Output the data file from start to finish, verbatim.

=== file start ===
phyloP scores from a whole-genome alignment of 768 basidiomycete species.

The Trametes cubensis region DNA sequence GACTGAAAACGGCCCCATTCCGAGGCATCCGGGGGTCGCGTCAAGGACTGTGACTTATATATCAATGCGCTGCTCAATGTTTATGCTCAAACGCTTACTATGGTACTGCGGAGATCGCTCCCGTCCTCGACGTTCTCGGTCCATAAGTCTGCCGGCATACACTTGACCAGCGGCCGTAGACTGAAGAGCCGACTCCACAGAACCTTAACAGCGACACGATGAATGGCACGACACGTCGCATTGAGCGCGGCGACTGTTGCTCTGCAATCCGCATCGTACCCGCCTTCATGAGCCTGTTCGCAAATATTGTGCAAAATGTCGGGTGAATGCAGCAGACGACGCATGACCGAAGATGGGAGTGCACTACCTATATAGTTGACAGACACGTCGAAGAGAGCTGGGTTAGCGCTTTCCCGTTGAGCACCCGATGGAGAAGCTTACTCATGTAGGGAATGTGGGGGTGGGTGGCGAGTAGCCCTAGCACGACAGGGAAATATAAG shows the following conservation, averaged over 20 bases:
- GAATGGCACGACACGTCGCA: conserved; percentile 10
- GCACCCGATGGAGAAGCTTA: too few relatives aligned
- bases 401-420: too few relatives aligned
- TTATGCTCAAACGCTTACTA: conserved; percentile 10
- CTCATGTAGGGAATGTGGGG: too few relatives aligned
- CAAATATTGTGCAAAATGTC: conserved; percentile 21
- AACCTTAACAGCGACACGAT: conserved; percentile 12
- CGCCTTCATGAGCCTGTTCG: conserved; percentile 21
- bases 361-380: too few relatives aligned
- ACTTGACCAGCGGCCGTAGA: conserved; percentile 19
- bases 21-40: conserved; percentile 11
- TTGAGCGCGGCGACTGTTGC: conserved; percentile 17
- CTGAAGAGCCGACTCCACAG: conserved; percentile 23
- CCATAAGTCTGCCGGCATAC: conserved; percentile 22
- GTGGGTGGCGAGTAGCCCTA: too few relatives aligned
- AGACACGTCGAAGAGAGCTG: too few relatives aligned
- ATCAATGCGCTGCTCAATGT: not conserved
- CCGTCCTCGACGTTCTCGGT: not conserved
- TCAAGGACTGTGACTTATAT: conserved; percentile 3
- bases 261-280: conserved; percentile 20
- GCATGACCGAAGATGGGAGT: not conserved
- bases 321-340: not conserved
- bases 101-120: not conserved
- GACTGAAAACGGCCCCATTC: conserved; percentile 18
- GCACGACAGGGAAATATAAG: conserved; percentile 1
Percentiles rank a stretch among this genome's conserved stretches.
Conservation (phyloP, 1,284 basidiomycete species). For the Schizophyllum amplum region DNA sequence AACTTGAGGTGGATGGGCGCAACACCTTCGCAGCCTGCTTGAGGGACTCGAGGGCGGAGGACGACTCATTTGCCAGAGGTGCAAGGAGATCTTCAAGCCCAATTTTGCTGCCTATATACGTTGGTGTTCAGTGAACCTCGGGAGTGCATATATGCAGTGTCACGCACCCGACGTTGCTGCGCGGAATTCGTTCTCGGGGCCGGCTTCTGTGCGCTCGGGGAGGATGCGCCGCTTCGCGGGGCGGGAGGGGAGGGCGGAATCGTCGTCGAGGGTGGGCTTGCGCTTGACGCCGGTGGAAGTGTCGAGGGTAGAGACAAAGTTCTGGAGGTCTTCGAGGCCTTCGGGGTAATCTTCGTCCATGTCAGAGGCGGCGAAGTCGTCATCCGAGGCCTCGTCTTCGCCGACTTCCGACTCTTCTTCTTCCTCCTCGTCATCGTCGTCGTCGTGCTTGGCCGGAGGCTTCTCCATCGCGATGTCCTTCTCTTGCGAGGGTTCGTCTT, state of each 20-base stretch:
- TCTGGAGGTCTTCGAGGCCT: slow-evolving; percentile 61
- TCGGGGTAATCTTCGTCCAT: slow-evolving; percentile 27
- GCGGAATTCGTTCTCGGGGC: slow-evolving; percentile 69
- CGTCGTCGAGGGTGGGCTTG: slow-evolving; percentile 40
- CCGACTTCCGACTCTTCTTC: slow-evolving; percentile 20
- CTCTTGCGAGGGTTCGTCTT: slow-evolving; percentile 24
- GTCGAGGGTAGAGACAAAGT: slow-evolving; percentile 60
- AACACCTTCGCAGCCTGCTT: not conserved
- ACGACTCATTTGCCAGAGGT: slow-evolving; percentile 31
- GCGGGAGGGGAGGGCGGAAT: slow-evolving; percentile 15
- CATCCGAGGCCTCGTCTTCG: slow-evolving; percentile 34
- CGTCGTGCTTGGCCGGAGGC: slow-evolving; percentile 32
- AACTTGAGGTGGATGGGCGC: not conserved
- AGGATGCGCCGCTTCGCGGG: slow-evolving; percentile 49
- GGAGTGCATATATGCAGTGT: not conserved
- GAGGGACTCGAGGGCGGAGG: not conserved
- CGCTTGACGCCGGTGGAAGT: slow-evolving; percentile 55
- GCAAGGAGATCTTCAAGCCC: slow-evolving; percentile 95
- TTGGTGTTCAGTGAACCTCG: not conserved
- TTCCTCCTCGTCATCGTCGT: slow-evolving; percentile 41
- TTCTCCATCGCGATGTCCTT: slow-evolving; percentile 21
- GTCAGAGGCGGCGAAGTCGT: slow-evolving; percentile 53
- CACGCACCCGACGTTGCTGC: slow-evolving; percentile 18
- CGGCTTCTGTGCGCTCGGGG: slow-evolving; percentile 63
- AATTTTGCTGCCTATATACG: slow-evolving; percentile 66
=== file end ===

phyloP scores from a whole-genome alignment of 768 basidiomycete species.

The Trametes cubensis region DNA sequence GACTGAAAACGGCCCCATTCCGAGGCATCCGGGGGTCGCGTCAAGGACTGTGACTTATATATCAATGCGCTGCTCAATGTTTATGCTCAAACGCTTACTATGGTACTGCGGAGATCGCTCCCGTCCTCGACGTTCTCGGTCCATAAGTCTGCCGGCATACACTTGACCAGCGGCCGTAGACTGAAGAGCCGACTCCACAGAACCTTAACAGCGACACGATGAATGGCACGACACGTCGCATTGAGCGCGGCGACTGTTGCTCTGCAATCCGCATCGTACCCGCCTTCATGAGCCTGTTCGCAAATATTGTGCAAAATGTCGGGTGAATGCAGCAGACGACGCATGACCGAAGATGGGAGTGCACTACCTATATAGTTGACAGACACGTCGAAGAGAGCTGGGTTAGCGCTTTCCCGTTGAGCACCCGATGGAGAAGCTTACTCATGTAGGGAATGTGGGGGTGGGTGGCGAGTAGCCCTAGCACGACAGGGAAATATAAG shows the following conservation, averaged over 20 bases:
- GAATGGCACGACACGTCGCA: conserved; percentile 10
- GCACCCGATGGAGAAGCTTA: too few relatives aligned
- bases 401-420: too few relatives aligned
- TTATGCTCAAACGCTTACTA: conserved; percentile 10
- CTCATGTAGGGAATGTGGGG: too few relatives aligned
- CAAATATTGTGCAAAATGTC: conserved; percentile 21
- AACCTTAACAGCGACACGAT: conserved; percentile 12
- CGCCTTCATGAGCCTGTTCG: conserved; percentile 21
- bases 361-380: too few relatives aligned
- ACTTGACCAGCGGCCGTAGA: conserved; percentile 19
- bases 21-40: conserved; percentile 11
- TTGAGCGCGGCGACTGTTGC: conserved; percentile 17
- CTGAAGAGCCGACTCCACAG: conserved; percentile 23
- CCATAAGTCTGCCGGCATAC: conserved; percentile 22
- GTGGGTGGCGAGTAGCCCTA: too few relatives aligned
- AGACACGTCGAAGAGAGCTG: too few relatives aligned
- ATCAATGCGCTGCTCAATGT: not conserved
- CCGTCCTCGACGTTCTCGGT: not conserved
- TCAAGGACTGTGACTTATAT: conserved; percentile 3
- bases 261-280: conserved; percentile 20
- GCATGACCGAAGATGGGAGT: not conserved
- bases 321-340: not conserved
- bases 101-120: not conserved
- GACTGAAAACGGCCCCATTC: conserved; percentile 18
- GCACGACAGGGAAATATAAG: conserved; percentile 1
Percentiles rank a stretch among this genome's conserved stretches.
Conservation (phyloP, 1,284 basidiomycete species). For the Schizophyllum amplum region DNA sequence AACTTGAGGTGGATGGGCGCAACACCTTCGCAGCCTGCTTGAGGGACTCGAGGGCGGAGGACGACTCATTTGCCAGAGGTGCAAGGAGATCTTCAAGCCCAATTTTGCTGCCTATATACGTTGGTGTTCAGTGAACCTCGGGAGTGCATATATGCAGTGTCACGCACCCGACGTTGCTGCGCGGAATTCGTTCTCGGGGCCGGCTTCTGTGCGCTCGGGGAGGATGCGCCGCTTCGCGGGGCGGGAGGGGAGGGCGGAATCGTCGTCGAGGGTGGGCTTGCGCTTGACGCCGGTGGAAGTGTCGAGGGTAGAGACAAAGTTCTGGAGGTCTTCGAGGCCTTCGGGGTAATCTTCGTCCATGTCAGAGGCGGCGAAGTCGTCATCCGAGGCCTCGTCTTCGCCGACTTCCGACTCTTCTTCTTCCTCCTCGTCATCGTCGTCGTCGTGCTTGGCCGGAGGCTTCTCCATCGCGATGTCCTTCTCTTGCGAGGGTTCGTCTT, state of each 20-base stretch:
- TCTGGAGGTCTTCGAGGCCT: slow-evolving; percentile 61
- TCGGGGTAATCTTCGTCCAT: slow-evolving; percentile 27
- GCGGAATTCGTTCTCGGGGC: slow-evolving; percentile 69
- CGTCGTCGAGGGTGGGCTTG: slow-evolving; percentile 40
- CCGACTTCCGACTCTTCTTC: slow-evolving; percentile 20
- CTCTTGCGAGGGTTCGTCTT: slow-evolving; percentile 24
- GTCGAGGGTAGAGACAAAGT: slow-evolving; percentile 60
- AACACCTTCGCAGCCTGCTT: not conserved
- ACGACTCATTTGCCAGAGGT: slow-evolving; percentile 31
- GCGGGAGGGGAGGGCGGAAT: slow-evolving; percentile 15
- CATCCGAGGCCTCGTCTTCG: slow-evolving; percentile 34
- CGTCGTGCTTGGCCGGAGGC: slow-evolving; percentile 32
- AACTTGAGGTGGATGGGCGC: not conserved
- AGGATGCGCCGCTTCGCGGG: slow-evolving; percentile 49
- GGAGTGCATATATGCAGTGT: not conserved
- GAGGGACTCGAGGGCGGAGG: not conserved
- CGCTTGACGCCGGTGGAAGT: slow-evolving; percentile 55
- GCAAGGAGATCTTCAAGCCC: slow-evolving; percentile 95
- TTGGTGTTCAGTGAACCTCG: not conserved
- TTCCTCCTCGTCATCGTCGT: slow-evolving; percentile 41
- TTCTCCATCGCGATGTCCTT: slow-evolving; percentile 21
- GTCAGAGGCGGCGAAGTCGT: slow-evolving; percentile 53
- CACGCACCCGACGTTGCTGC: slow-evolving; percentile 18
- CGGCTTCTGTGCGCTCGGGG: slow-evolving; percentile 63
- AATTTTGCTGCCTATATACG: slow-evolving; percentile 66